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Thom Gunn: the Plain Style and the City

Thom Gunn: the Plain Style and the City

Chapter:
(p.71) Thom Gunn: the Plain Style and the City
Source:
At the Barriers
Author(s):
August Kleinzahler
Publisher:
University of Chicago Press
DOI:10.7208/chicago/9780226890371.003.0006

The popular line on Gunn's poetry, trotted out as recently as this past summer by A. Alvarez, in a review of Gunn's Collected Poems in the New Yorker, is that his first book, Fighting Terms, and his next, The Sense of Movement, established him as the young lion among poets of his generation; that he came unglued, rather lost, after his move to the States, and with his 1971 collection, Moly, had utterly gone down the tubes. There is one fine example of his early style in the book, “The Wound,” seamless in execution and convincing all the way through, but the poetry in the book is top-of-the-line juvenilia, interesting only with respect to the later work. In truth, very few actually read the book at the time (it was published in an edition of only three hundred copies), but it established his reputation, a reputation amplified and consolidated by The Sense of Movement, published by Faber in 1957. Gunn's talk was of the first order. His reading of the poem was close, appreciative, and smart. The critical voice was modest. Gunn resisted the broad claims that usually attend the reexamination of neglected figures, particularly those identified with the avant-garde, and located the poem in a tradition, pointed out its virtues, explained what the poet was up to, and, in general, recommended reading it in very strong, if understated, terms.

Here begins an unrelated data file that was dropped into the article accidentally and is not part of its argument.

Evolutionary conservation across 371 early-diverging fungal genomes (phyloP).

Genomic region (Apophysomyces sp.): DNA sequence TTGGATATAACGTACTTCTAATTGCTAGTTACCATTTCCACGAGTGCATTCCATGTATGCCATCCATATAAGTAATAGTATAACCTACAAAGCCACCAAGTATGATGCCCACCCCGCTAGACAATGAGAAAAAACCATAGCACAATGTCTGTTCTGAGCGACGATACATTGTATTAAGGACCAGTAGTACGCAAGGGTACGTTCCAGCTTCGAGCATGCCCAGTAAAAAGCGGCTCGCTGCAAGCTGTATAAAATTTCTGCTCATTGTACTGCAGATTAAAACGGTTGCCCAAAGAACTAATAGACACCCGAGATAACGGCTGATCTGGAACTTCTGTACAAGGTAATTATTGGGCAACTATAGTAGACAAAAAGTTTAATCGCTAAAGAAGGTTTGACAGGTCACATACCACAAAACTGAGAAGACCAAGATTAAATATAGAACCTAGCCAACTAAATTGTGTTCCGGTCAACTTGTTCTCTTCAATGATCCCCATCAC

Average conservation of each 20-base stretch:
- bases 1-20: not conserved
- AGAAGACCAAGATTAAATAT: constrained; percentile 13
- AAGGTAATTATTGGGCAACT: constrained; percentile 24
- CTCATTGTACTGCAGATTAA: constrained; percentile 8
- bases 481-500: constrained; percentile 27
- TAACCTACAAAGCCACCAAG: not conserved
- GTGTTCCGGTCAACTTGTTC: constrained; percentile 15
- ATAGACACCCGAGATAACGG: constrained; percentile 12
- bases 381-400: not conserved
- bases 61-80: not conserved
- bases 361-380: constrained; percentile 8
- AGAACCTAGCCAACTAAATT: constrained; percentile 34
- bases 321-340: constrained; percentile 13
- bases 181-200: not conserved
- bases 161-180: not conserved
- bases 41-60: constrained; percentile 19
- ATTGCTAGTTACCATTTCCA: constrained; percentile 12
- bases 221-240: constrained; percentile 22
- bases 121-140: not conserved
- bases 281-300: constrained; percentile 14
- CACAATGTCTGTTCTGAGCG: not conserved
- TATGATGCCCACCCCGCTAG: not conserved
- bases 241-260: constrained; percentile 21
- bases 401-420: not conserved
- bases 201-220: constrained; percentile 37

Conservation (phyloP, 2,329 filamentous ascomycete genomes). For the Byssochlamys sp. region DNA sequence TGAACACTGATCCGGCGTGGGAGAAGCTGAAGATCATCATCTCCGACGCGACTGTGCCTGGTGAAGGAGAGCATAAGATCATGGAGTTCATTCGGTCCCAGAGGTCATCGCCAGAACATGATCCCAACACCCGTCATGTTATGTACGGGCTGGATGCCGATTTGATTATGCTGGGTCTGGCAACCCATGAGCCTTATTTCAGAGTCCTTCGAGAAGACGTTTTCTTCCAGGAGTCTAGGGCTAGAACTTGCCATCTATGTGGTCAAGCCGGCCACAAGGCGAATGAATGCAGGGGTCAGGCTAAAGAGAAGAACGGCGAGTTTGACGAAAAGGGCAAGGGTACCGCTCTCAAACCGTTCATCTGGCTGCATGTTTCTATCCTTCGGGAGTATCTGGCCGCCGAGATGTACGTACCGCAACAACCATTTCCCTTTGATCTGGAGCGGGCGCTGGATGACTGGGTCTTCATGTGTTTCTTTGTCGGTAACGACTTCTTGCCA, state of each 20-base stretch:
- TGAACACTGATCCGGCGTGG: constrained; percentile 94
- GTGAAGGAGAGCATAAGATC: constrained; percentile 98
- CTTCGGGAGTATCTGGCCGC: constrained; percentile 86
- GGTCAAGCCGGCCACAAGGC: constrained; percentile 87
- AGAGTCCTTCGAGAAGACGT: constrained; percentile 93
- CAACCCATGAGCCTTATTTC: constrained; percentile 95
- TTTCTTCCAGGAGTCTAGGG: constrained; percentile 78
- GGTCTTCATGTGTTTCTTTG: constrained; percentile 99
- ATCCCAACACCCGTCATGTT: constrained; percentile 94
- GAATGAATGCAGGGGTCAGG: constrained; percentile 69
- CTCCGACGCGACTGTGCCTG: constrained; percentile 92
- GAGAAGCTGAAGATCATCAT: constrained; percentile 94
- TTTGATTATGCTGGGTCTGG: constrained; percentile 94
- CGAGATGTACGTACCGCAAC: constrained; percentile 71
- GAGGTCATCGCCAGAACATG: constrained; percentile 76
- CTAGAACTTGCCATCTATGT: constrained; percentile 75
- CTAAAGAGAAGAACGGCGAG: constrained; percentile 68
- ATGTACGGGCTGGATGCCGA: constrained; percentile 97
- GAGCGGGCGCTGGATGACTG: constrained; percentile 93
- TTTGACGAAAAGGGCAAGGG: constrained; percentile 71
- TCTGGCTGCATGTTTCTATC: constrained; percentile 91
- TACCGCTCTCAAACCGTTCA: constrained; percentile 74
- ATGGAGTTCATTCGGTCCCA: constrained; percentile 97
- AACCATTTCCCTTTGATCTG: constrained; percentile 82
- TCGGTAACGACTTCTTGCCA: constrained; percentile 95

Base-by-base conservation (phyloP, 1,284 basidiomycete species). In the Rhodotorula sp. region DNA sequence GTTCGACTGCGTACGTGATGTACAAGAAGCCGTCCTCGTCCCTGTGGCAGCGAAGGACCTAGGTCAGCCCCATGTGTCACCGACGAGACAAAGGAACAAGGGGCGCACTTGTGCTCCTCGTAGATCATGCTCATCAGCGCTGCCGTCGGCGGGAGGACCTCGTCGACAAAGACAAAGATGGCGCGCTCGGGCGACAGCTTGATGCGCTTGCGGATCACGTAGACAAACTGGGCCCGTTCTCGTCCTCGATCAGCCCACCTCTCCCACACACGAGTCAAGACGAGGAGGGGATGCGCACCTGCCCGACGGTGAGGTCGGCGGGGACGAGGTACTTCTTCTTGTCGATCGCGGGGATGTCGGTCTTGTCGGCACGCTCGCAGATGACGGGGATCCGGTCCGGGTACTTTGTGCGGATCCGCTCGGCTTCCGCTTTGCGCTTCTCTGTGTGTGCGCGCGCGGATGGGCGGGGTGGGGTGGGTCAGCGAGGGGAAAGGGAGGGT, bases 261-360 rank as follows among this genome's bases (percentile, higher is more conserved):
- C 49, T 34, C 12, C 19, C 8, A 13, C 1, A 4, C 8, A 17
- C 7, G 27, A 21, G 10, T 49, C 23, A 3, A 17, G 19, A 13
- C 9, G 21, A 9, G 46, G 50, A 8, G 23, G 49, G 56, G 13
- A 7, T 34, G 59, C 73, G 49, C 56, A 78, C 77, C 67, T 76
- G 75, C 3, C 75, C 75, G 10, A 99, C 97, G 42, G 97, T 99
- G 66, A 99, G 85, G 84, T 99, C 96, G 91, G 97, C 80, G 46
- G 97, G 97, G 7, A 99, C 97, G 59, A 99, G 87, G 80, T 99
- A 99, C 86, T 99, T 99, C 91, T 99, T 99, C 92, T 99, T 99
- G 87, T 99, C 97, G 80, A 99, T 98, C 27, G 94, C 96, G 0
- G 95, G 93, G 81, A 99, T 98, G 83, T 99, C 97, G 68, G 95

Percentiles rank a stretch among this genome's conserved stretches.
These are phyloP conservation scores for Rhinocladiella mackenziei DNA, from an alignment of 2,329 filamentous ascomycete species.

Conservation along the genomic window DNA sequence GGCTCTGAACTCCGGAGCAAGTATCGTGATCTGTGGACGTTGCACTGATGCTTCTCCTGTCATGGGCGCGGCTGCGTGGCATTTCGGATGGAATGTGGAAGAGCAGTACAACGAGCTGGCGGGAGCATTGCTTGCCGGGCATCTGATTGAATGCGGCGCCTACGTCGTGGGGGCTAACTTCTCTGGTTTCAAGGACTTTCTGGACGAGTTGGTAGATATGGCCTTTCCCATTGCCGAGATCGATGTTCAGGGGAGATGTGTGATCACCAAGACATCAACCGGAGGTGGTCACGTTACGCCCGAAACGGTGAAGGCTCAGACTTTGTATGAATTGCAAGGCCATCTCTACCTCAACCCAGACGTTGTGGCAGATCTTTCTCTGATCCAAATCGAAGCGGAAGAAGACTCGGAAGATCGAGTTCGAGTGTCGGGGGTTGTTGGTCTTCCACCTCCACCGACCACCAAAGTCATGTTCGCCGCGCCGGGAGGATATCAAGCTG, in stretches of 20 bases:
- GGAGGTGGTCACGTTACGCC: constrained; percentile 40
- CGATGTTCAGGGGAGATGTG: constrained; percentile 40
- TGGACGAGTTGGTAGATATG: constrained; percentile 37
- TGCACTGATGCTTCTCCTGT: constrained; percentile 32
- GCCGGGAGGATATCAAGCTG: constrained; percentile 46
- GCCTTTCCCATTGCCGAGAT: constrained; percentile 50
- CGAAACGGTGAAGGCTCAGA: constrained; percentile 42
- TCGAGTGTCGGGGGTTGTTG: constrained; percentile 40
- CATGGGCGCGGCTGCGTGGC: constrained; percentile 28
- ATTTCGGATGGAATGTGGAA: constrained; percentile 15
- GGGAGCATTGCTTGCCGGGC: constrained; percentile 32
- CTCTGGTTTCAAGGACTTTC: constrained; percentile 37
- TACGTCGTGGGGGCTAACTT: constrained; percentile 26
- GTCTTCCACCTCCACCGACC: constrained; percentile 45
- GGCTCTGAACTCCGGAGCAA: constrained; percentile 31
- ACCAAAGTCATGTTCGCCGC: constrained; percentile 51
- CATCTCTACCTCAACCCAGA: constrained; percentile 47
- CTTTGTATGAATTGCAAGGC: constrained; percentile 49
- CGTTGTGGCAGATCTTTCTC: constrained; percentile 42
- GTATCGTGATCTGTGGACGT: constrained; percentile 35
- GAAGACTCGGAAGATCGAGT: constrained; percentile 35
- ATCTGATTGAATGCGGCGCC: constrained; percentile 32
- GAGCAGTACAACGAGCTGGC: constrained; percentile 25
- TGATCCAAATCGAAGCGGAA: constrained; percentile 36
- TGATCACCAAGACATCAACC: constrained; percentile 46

Keywords:   Collected Poems, New Yorker, Fighting Terms, Moly, Thom Gunn, poetry

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